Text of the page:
from the last read I was very hooked on the collection of essays by Denis Grozdanovich entitled "The Art of Doing Almost Nothing"
The book is amazing, strikes the author's vivid mind, his deep knowledge and interest in literature and his subtle humor, so successful fitting into serious reasoning.
One such book for me was Ken Kesey's One One Flew Over the Cuckoo's Nest. McMurphy, the protagonist of the story, has become for me a guiding star and an example of the person I would like to be like. His words really became my life motto: "Well, at least I tried, damn it, at least I tried!"
In the 5th grade I read "The Master and Margarita" I understood little, but it impressed me beyond words. I decided to reread it. Then I realized a lot, the idea of eternal and selfless love between people stuck in my head, and that you will definitely receive (it does not matter from God, from the devil or someone else) a reward if you did not yield to your principles, or punishment if you gave up those what is dear to you.
When I was 13-14 years old, after reading Seliger "Catcher in the Rye", I was amazed that in the book all my thoughts, everything was removed from my tongue, only heroes with foreign names. She rather supported me and helped me start a long and difficult path towards my goal, which still needed to be determined!
Most of all I was influenced by the book of the great alcoholic, parasite, political commissar and humorist Yaroslav Hasek "The Adventures of the Brave Soldier Schweik during World War".
From it I learned that, it turns out, there are effective methods of communication with any kind of idiots. Josef Schweik may not be the best example to follow, but from his adventures I learned to look at others much more calmly and condescendingly. This is useful
Most of all I was influenced by "Bhagavad-gita As It Is" and other books by A.C. Bhaktivedanta Swami Prabhupada. Although before that I had studied the philological studies, I read many books on philosophy, psychology, esotericism, scientific pop, fiction. I can say with confidence - even if you do not see in his books something that can be followed, you will certainly look at the world in a new way and learn to distinguish between the truth and lies of both individual people and at the level of states and the entire planet)))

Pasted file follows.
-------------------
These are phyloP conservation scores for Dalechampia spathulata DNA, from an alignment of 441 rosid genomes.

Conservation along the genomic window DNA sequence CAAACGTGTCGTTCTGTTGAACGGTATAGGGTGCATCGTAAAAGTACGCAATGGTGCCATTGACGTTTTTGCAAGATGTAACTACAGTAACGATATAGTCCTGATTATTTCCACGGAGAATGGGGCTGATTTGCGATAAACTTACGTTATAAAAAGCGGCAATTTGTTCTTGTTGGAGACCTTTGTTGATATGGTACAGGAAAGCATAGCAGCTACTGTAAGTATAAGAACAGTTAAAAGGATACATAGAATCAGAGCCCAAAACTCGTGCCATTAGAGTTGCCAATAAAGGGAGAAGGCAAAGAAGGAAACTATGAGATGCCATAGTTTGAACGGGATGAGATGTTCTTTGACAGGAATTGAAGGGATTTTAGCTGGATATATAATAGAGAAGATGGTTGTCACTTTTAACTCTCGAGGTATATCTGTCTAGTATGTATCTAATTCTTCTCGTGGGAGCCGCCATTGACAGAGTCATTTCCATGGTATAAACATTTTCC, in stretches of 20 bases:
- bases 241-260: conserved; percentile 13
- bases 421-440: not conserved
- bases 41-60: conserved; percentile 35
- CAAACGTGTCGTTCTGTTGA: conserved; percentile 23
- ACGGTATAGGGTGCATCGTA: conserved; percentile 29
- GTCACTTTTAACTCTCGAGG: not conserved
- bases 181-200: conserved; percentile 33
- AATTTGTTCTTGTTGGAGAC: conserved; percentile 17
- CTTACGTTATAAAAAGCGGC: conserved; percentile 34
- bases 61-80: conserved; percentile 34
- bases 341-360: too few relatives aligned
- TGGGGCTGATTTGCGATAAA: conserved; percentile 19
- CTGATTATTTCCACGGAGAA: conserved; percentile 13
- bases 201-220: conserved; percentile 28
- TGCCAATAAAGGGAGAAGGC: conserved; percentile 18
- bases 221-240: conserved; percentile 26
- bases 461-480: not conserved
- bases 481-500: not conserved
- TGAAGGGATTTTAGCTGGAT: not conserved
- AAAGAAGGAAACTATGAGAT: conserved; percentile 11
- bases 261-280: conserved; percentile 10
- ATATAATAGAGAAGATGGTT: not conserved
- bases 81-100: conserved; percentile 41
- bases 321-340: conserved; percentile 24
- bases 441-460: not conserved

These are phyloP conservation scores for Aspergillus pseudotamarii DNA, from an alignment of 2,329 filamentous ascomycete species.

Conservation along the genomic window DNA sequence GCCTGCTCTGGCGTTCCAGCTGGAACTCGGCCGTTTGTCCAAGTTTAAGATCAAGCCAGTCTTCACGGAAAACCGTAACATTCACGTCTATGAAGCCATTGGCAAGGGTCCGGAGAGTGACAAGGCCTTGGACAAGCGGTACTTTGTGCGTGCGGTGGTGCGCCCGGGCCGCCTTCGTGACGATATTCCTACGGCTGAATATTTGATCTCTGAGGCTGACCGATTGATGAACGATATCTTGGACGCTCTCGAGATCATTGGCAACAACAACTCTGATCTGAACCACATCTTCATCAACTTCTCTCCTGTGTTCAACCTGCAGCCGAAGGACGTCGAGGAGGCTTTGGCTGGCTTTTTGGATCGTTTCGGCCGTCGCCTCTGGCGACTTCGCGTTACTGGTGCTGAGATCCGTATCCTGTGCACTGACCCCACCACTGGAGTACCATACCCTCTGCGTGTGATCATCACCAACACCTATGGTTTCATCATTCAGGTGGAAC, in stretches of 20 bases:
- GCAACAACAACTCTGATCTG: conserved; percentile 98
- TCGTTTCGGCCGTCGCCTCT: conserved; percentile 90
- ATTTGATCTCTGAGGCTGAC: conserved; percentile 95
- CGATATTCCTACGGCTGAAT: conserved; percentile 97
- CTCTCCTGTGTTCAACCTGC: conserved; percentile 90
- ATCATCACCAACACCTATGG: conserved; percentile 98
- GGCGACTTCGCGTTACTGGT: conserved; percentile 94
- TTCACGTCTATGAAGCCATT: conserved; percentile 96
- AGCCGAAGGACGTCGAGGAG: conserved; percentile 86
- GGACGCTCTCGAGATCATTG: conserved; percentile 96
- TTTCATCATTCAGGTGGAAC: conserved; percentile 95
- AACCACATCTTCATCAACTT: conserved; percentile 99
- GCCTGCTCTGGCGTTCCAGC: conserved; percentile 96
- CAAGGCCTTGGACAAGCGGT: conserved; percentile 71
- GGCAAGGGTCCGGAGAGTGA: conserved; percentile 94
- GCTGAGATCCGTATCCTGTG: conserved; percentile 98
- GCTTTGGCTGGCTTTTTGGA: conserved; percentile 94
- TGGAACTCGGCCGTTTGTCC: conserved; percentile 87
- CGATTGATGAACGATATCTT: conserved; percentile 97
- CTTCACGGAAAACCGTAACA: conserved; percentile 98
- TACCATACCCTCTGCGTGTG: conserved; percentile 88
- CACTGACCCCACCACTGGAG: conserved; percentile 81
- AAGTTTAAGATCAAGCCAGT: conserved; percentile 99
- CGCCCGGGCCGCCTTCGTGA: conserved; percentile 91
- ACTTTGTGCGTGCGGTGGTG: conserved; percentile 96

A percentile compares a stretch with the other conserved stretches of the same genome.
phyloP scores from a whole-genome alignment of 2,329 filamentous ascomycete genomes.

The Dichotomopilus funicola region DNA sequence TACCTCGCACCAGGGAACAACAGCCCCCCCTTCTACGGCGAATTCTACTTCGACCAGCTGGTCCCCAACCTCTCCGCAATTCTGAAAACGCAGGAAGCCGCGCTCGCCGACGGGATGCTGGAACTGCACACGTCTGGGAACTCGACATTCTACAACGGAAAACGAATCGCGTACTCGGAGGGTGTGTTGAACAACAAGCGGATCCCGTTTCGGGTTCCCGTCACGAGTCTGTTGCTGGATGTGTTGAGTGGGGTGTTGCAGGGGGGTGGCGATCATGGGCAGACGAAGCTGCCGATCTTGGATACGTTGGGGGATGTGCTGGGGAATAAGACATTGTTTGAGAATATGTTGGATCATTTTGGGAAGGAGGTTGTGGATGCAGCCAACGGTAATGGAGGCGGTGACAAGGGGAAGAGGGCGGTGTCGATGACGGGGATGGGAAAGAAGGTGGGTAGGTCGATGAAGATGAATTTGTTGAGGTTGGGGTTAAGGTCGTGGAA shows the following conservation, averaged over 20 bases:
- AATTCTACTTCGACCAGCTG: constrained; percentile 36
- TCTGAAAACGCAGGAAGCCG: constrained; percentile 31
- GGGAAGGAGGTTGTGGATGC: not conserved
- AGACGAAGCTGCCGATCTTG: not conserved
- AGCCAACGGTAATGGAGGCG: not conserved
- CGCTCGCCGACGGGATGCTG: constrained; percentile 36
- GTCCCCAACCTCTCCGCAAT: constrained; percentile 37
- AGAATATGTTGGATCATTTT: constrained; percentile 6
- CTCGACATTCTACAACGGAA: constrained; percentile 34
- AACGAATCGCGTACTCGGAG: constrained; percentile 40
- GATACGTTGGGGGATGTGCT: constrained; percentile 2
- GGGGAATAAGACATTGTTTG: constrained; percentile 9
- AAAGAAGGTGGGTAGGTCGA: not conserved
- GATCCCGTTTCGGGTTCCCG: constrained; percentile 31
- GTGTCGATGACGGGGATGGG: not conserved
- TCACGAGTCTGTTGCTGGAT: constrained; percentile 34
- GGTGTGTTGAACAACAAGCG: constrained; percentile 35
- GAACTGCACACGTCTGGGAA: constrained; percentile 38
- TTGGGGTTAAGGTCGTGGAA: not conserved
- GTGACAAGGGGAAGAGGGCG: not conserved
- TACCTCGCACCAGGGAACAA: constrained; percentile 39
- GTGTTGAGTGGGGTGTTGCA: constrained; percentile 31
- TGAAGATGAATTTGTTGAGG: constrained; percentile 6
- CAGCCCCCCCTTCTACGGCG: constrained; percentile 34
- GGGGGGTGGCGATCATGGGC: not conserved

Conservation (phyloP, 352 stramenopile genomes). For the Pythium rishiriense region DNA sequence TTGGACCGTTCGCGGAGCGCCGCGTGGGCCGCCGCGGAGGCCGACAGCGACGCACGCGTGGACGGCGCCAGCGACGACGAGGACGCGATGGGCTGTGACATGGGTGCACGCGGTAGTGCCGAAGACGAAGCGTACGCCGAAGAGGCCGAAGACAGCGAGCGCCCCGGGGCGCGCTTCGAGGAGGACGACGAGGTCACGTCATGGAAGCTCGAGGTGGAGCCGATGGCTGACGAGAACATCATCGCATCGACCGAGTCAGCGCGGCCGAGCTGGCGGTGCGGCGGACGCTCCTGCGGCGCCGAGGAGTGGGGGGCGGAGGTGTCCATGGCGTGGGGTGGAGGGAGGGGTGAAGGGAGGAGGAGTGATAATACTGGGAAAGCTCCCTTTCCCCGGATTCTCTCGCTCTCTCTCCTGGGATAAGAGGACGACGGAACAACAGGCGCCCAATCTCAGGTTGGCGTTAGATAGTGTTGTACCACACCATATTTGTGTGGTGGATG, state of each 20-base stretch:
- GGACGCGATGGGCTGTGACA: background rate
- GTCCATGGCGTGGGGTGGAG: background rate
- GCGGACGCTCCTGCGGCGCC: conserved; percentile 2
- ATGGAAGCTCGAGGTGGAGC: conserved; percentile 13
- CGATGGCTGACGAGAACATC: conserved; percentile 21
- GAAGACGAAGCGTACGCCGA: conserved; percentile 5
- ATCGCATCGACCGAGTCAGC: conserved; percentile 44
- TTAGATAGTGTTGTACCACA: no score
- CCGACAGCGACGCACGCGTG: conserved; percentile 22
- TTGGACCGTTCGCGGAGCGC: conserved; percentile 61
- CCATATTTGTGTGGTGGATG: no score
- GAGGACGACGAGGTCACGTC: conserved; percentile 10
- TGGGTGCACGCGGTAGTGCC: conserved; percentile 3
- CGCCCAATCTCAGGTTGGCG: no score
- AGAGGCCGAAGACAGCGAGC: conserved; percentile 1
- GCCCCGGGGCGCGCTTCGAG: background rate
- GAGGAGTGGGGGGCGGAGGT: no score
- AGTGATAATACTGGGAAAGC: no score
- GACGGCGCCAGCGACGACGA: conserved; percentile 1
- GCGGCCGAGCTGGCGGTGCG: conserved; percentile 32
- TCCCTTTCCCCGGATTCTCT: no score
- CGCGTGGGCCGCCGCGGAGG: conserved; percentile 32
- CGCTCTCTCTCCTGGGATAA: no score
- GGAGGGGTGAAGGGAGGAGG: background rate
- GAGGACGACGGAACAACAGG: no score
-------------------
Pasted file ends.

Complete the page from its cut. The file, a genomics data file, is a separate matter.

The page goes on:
It is difficult to say which books influenced me the most, but the following are probably worth highlighting:
From fiction, this is "The Left Hand of Darkness" by Ursula LeGuin. After that, it became clear to me that, in general, there is no clear line between science fiction and fantasy, that the boundaries of the canons can and should be violated, and that the "correct" science fiction is a world construction from scratch.
Further - this, oddly enough, Dostoevsky's Crime and Punishment. I must say that at school I was able to finish reading this book only to half, after which I vomited from it. The rest of the half was "spoiled" by the literature lessons in which we took it. But it was this book that made me at one time take up the pen - more precisely, first the pencil, then the keyboard.
In general, these two books made me understand that I want to write science fiction and fantasy, and of high quality. And for quality, you need, albeit superficially, to have a broad understanding of science, technology, history, culture, languages - in general, in everything. And this interest for the rest of my life determined my reading style - now I even read works of art not so much for pleasure as for the development of my style. I’m not saying that this is good - but it just so happened.
Already in the wake of this interest, the next three books have had a special influence on me. All three are characterized by the fact that they bring together seemingly disparate areas.
First, it is "Language as Instinct" by Stephen Pinker. For my fantasy worlds, I tried to create languages, and I learned a lot from this book both about them and about linguistics in general.
Secondly, this is "Guns, Germs and Steel" by Jared Diamond. A simple, concise explanation of why some cultures develop and others do not, not in terms of geographic determinism, but in terms of geographic boundaries. Since then, every time I take a bite of bread, the thought flashes in my head that it contains 14% protein, while in rice and corn it is 2-3%.
Finally, the third book is "The New Mind of the King" by Roger Penrose. It brings together seemingly completely unrelated areas of physics and mathematics into a single picture, giving an idea of the elegance of the entire surrounding world.
My top 3:
Wassily Kandinsky. "Point and line on a plane"
Marshall McLuhan. "Understanding Media"
Leo Tolstoy. "Confession"
All of them served not only as food for thought at the turning points of my life, but also, I think, determined and determine my further development.